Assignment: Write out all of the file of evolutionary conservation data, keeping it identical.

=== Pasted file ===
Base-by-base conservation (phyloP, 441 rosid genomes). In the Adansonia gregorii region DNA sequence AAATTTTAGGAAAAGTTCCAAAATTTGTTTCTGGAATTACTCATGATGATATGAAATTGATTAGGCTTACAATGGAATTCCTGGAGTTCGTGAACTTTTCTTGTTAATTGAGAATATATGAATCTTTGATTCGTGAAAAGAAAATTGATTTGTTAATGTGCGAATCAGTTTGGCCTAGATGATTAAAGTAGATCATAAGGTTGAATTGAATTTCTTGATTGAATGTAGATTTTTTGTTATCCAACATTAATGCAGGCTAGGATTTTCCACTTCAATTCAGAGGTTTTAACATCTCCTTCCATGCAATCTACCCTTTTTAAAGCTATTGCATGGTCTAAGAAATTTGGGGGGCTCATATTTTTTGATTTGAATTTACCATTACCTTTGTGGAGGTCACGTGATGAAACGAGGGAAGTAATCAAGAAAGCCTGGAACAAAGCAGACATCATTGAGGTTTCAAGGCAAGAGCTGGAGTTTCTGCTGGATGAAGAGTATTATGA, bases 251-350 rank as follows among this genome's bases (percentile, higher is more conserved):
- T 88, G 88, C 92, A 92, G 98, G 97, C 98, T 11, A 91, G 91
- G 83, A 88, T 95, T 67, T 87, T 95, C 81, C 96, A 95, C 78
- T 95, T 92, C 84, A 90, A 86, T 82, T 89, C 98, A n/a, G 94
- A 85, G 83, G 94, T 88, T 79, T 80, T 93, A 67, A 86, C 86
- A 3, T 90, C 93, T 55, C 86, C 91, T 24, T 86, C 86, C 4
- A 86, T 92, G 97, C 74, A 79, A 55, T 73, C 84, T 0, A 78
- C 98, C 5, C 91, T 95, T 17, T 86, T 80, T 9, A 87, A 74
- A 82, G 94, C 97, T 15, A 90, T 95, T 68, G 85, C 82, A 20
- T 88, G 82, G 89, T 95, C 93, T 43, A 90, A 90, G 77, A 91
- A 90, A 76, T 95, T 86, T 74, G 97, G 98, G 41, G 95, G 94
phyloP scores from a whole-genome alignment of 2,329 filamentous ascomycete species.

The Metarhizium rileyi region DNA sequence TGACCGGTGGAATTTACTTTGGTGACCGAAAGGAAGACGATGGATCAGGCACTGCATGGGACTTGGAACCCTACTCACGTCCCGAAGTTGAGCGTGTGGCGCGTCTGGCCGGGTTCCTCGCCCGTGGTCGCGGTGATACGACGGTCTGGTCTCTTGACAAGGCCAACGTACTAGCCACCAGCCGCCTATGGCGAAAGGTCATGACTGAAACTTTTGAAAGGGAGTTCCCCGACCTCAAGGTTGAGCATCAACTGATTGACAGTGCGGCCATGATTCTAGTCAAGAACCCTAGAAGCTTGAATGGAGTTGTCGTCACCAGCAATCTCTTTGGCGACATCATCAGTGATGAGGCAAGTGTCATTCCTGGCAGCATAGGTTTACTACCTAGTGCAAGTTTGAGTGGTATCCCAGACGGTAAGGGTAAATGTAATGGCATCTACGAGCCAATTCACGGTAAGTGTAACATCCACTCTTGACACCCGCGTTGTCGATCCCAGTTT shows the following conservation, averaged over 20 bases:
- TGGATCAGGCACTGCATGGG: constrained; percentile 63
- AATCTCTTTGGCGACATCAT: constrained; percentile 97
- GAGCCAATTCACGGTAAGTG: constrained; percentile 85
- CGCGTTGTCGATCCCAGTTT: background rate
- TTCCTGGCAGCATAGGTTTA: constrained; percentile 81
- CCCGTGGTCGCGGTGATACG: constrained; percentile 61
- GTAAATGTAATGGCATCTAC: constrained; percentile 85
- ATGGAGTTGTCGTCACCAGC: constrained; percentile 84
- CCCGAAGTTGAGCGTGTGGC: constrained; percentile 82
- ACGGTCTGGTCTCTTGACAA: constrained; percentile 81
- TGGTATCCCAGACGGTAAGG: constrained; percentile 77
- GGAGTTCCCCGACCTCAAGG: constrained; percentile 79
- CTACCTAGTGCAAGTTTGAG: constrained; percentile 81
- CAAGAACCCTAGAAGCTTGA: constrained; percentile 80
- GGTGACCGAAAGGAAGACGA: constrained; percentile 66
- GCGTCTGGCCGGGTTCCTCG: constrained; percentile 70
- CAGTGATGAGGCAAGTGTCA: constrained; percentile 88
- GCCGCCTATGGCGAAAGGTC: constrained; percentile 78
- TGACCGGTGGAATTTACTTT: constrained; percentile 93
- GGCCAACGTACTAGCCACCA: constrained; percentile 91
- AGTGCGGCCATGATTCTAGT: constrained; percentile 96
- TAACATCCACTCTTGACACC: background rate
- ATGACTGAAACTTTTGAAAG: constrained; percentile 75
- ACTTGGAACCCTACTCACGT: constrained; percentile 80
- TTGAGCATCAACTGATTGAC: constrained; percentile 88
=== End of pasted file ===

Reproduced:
Base-by-base conservation (phyloP, 441 rosid genomes). In the Adansonia gregorii region DNA sequence AAATTTTAGGAAAAGTTCCAAAATTTGTTTCTGGAATTACTCATGATGATATGAAATTGATTAGGCTTACAATGGAATTCCTGGAGTTCGTGAACTTTTCTTGTTAATTGAGAATATATGAATCTTTGATTCGTGAAAAGAAAATTGATTTGTTAATGTGCGAATCAGTTTGGCCTAGATGATTAAAGTAGATCATAAGGTTGAATTGAATTTCTTGATTGAATGTAGATTTTTTGTTATCCAACATTAATGCAGGCTAGGATTTTCCACTTCAATTCAGAGGTTTTAACATCTCCTTCCATGCAATCTACCCTTTTTAAAGCTATTGCATGGTCTAAGAAATTTGGGGGGCTCATATTTTTTGATTTGAATTTACCATTACCTTTGTGGAGGTCACGTGATGAAACGAGGGAAGTAATCAAGAAAGCCTGGAACAAAGCAGACATCATTGAGGTTTCAAGGCAAGAGCTGGAGTTTCTGCTGGATGAAGAGTATTATGA, bases 251-350 rank as follows among this genome's bases (percentile, higher is more conserved):
- T 88, G 88, C 92, A 92, G 98, G 97, C 98, T 11, A 91, G 91
- G 83, A 88, T 95, T 67, T 87, T 95, C 81, C 96, A 95, C 78
- T 95, T 92, C 84, A 90, A 86, T 82, T 89, C 98, A n/a, G 94
- A 85, G 83, G 94, T 88, T 79, T 80, T 93, A 67, A 86, C 86
- A 3, T 90, C 93, T 55, C 86, C 91, T 24, T 86, C 86, C 4
- A 86, T 92, G 97, C 74, A 79, A 55, T 73, C 84, T 0, A 78
- C 98, C 5, C 91, T 95, T 17, T 86, T 80, T 9, A 87, A 74
- A 82, G 94, C 97, T 15, A 90, T 95, T 68, G 85, C 82, A 20
- T 88, G 82, G 89, T 95, C 93, T 43, A 90, A 90, G 77, A 91
- A 90, A 76, T 95, T 86, T 74, G 97, G 98, G 41, G 95, G 94
phyloP scores from a whole-genome alignment of 2,329 filamentous ascomycete species.

The Metarhizium rileyi region DNA sequence TGACCGGTGGAATTTACTTTGGTGACCGAAAGGAAGACGATGGATCAGGCACTGCATGGGACTTGGAACCCTACTCACGTCCCGAAGTTGAGCGTGTGGCGCGTCTGGCCGGGTTCCTCGCCCGTGGTCGCGGTGATACGACGGTCTGGTCTCTTGACAAGGCCAACGTACTAGCCACCAGCCGCCTATGGCGAAAGGTCATGACTGAAACTTTTGAAAGGGAGTTCCCCGACCTCAAGGTTGAGCATCAACTGATTGACAGTGCGGCCATGATTCTAGTCAAGAACCCTAGAAGCTTGAATGGAGTTGTCGTCACCAGCAATCTCTTTGGCGACATCATCAGTGATGAGGCAAGTGTCATTCCTGGCAGCATAGGTTTACTACCTAGTGCAAGTTTGAGTGGTATCCCAGACGGTAAGGGTAAATGTAATGGCATCTACGAGCCAATTCACGGTAAGTGTAACATCCACTCTTGACACCCGCGTTGTCGATCCCAGTTT shows the following conservation, averaged over 20 bases:
- TGGATCAGGCACTGCATGGG: constrained; percentile 63
- AATCTCTTTGGCGACATCAT: constrained; percentile 97
- GAGCCAATTCACGGTAAGTG: constrained; percentile 85
- CGCGTTGTCGATCCCAGTTT: background rate
- TTCCTGGCAGCATAGGTTTA: constrained; percentile 81
- CCCGTGGTCGCGGTGATACG: constrained; percentile 61
- GTAAATGTAATGGCATCTAC: constrained; percentile 85
- ATGGAGTTGTCGTCACCAGC: constrained; percentile 84
- CCCGAAGTTGAGCGTGTGGC: constrained; percentile 82
- ACGGTCTGGTCTCTTGACAA: constrained; percentile 81
- TGGTATCCCAGACGGTAAGG: constrained; percentile 77
- GGAGTTCCCCGACCTCAAGG: constrained; percentile 79
- CTACCTAGTGCAAGTTTGAG: constrained; percentile 81
- CAAGAACCCTAGAAGCTTGA: constrained; percentile 80
- GGTGACCGAAAGGAAGACGA: constrained; percentile 66
- GCGTCTGGCCGGGTTCCTCG: constrained; percentile 70
- CAGTGATGAGGCAAGTGTCA: constrained; percentile 88
- GCCGCCTATGGCGAAAGGTC: constrained; percentile 78
- TGACCGGTGGAATTTACTTT: constrained; percentile 93
- GGCCAACGTACTAGCCACCA: constrained; percentile 91
- AGTGCGGCCATGATTCTAGT: constrained; percentile 96
- TAACATCCACTCTTGACACC: background rate
- ATGACTGAAACTTTTGAAAG: constrained; percentile 75
- ACTTGGAACCCTACTCACGT: constrained; percentile 80
- TTGAGCATCAACTGATTGAC: constrained; percentile 88